DMR: Will service-oriented architectures make it easier to effect changes in decision-making?

JT: The adoption of service-oriented architectures, better CRM systems and better data infrastructures all are enablers of change, but they don't automatically cause it to happen. The basic problem is not recognizing that decision-making is a different kind of automation, and we're still trying to automate decisions using code. If I want a service whose purpose is to decide on a rate I'm going to offer for cross-selling, I have to ask a programmer to change it. I can't tell how that impacts marketing or credit; it is very hard to show whether it's even compliant. If I want a propensity-to-buy model, someone has to hand code it. All these things mean that a service is not inherently more flexible when it comes to changing the way I make decisions. It does give me the ability to reuse the decision and be consistent, but it doesn't let people simply go and change a decision.

DMR: Should there be centralized ownership of all the decision-related things, and at what level would that be managed?

JT: That's a discussion we have quite often. It depends on the class of decision - a credit issuer might have a chief risk officer. Where a class of decision is the driver, the person who owns that context is also often the driver for making sure it is automated in an effective way. As they did with BI, we're starting to see some folks creating decision and rules competency centers.

DMR: Not another competency center! Who's going to pay for that?

JT: (Laughs.) Well, companies have an analytic group focused on predictive models that is separate from the BI group and separate from the groups that adopt business rules. These three aspects need to come together in some way if you're going to deliver real decision automation. The topic of a chief decision officer has come up, and we have a couple of customers who have someone who either has that title or is pretty close. We have a couple of customers with senior people in charge of decision technologies. They tend to be in companies that think of themselves as very decision-centric - credit issuers or insurance companies. They recognize their whole business hinges on a couple of key decisions that they make in very high volumes. These companies are more decision-centric than process-centric. Other industries face a battle to get people to think of decisions separately. You end up with two different approaches. Industries that think of themselves as decision-centric will tend to rapidly adopt a model where someone is in charge of the technologies for decisioning. Others will have decisioning spread out across multiple processes.

DMR: We've been hearing about the interaction between processes that drive decisions and decisions that drive processes. Can you explain that?

JT: At the Gartner BI show, someone spoke about turning processes around so instead of your process definition driving the way a transaction was handled, the data that comes in on the transaction determines what kind of process you do. You invert the process - instead of saying, "Here's my process," you're letting someone say, "Here's my transaction, go ahead and process it."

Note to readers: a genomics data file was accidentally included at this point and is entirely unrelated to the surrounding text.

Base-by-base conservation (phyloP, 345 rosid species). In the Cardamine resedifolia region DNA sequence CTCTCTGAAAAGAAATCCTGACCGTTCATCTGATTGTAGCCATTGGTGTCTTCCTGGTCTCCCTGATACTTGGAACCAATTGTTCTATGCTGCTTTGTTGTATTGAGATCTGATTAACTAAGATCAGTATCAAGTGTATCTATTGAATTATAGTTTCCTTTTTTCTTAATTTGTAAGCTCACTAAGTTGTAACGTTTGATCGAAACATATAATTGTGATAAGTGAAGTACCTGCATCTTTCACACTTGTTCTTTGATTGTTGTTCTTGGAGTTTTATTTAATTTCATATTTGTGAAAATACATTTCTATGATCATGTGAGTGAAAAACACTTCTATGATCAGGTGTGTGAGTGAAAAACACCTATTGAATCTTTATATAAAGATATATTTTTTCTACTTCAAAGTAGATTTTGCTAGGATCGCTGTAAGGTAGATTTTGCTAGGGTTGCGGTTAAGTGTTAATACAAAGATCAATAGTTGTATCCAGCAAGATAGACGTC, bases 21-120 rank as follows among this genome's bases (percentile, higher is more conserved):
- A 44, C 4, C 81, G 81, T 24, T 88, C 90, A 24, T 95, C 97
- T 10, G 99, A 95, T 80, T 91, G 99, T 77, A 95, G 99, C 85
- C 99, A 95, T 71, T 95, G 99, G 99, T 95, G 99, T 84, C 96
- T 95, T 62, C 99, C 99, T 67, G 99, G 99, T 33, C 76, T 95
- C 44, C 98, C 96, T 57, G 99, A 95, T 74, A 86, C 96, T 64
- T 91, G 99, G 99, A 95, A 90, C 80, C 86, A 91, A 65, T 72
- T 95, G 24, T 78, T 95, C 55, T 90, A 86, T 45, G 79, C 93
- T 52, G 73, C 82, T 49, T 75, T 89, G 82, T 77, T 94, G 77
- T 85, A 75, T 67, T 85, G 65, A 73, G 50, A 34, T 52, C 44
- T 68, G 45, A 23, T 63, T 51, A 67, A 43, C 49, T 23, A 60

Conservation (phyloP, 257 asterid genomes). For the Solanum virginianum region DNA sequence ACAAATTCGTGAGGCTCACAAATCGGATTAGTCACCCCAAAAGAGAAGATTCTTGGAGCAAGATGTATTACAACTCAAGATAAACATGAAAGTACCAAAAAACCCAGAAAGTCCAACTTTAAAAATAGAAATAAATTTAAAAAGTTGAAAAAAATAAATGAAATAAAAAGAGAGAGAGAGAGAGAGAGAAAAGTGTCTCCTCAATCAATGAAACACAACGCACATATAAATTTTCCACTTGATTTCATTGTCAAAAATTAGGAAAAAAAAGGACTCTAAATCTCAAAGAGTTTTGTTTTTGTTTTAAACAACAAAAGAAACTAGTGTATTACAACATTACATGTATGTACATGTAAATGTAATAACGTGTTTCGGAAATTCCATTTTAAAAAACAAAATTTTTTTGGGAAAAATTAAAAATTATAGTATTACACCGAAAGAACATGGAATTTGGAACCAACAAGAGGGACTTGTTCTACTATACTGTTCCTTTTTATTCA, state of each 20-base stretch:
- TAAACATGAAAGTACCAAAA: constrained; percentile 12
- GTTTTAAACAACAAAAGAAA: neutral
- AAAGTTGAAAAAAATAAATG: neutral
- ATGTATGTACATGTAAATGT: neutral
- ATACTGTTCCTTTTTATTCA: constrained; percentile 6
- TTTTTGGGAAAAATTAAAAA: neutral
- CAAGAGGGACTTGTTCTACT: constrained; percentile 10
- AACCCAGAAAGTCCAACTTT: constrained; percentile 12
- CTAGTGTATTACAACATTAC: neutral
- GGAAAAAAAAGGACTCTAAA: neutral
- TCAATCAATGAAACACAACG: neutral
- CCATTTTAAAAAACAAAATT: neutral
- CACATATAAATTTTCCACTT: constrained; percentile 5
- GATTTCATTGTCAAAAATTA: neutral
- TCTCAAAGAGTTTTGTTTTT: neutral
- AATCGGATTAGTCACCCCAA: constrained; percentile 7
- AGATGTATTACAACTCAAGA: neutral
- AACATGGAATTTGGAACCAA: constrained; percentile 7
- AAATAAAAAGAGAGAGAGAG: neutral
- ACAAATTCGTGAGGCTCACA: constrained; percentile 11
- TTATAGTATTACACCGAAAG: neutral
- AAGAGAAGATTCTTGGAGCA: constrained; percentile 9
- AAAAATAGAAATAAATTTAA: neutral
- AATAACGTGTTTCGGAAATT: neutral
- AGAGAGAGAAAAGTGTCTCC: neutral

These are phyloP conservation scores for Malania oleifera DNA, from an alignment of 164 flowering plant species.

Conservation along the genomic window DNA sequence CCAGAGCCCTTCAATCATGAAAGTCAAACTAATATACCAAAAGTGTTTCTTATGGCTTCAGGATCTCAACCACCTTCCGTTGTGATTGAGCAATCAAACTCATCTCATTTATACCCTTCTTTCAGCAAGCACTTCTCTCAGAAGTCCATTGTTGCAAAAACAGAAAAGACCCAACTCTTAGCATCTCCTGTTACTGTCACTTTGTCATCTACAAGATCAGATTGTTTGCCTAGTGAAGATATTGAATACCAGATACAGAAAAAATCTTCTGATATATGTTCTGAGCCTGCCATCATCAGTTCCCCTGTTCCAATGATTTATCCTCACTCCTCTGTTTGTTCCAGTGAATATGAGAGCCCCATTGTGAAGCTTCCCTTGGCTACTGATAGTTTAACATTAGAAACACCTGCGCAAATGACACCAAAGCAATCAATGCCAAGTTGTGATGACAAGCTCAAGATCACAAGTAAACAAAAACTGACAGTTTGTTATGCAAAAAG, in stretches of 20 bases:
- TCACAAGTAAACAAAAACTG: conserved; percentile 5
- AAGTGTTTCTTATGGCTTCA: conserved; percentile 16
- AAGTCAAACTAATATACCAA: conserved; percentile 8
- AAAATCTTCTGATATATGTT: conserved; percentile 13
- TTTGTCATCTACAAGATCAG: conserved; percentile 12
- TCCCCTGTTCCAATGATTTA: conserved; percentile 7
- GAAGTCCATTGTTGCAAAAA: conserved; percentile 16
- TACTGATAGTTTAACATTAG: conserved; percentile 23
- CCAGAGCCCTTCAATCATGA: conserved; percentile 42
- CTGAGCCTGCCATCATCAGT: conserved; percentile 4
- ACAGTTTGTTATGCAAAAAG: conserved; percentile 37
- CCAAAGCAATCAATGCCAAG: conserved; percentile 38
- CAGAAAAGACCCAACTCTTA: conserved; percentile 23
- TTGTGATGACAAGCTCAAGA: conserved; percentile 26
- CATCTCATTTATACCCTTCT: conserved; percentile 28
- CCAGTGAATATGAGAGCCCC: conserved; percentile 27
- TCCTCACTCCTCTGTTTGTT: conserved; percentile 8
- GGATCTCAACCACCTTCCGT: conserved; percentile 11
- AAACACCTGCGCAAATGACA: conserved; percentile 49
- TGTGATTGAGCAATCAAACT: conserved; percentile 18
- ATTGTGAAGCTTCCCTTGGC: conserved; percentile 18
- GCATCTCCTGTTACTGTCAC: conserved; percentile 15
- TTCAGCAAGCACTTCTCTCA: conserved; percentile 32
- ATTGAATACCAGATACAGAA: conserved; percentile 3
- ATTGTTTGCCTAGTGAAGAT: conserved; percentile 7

DMR: What is the benefit of that?

JT: It makes you more decision-centric; you're making decisions all the time about what this transaction wants, says and does. In the other case, the process is still fundamentally in control. The models work in different situations. The mistake people make is they think about data, process and decision-making separately when it is its own genuine skill set and approach.

DMR: Do you think data and analysis people are still pretty separate from the business?

JT: You see the stress and strain between IT departments and the business users. The organizations that focus on decision-making and decision automation as a separate class of problem can look at those disconnects and find a place where they can at least start to solve them. I wouldn't think for a moment that merely thinking about decisions is the simple thing that will magically solve these problems. But it gives you a place to go.

DMR: At the other end of the automation curve, it has a lot to do with the kind of people you hire and what their skill sets are. They have to be multispecialists but they also have to understand the business.

JT: Exactly. You've got to look for technologies and approaches and ways to help bridge those gaps. You've got to find people who aren't just interested in the best fiscal analysis or the fastest code but are thinking about how they can make better retention decisions or make more customers happy. Those are problems people dealt with before technology came into the mix, but it is a particular problem when you're thinking about decision technology because decisioning is core to the way a business runs, very complex and impacted by regulation. You really do need to find a way to bring those people together and give them a common basis for talking about and solving those problems.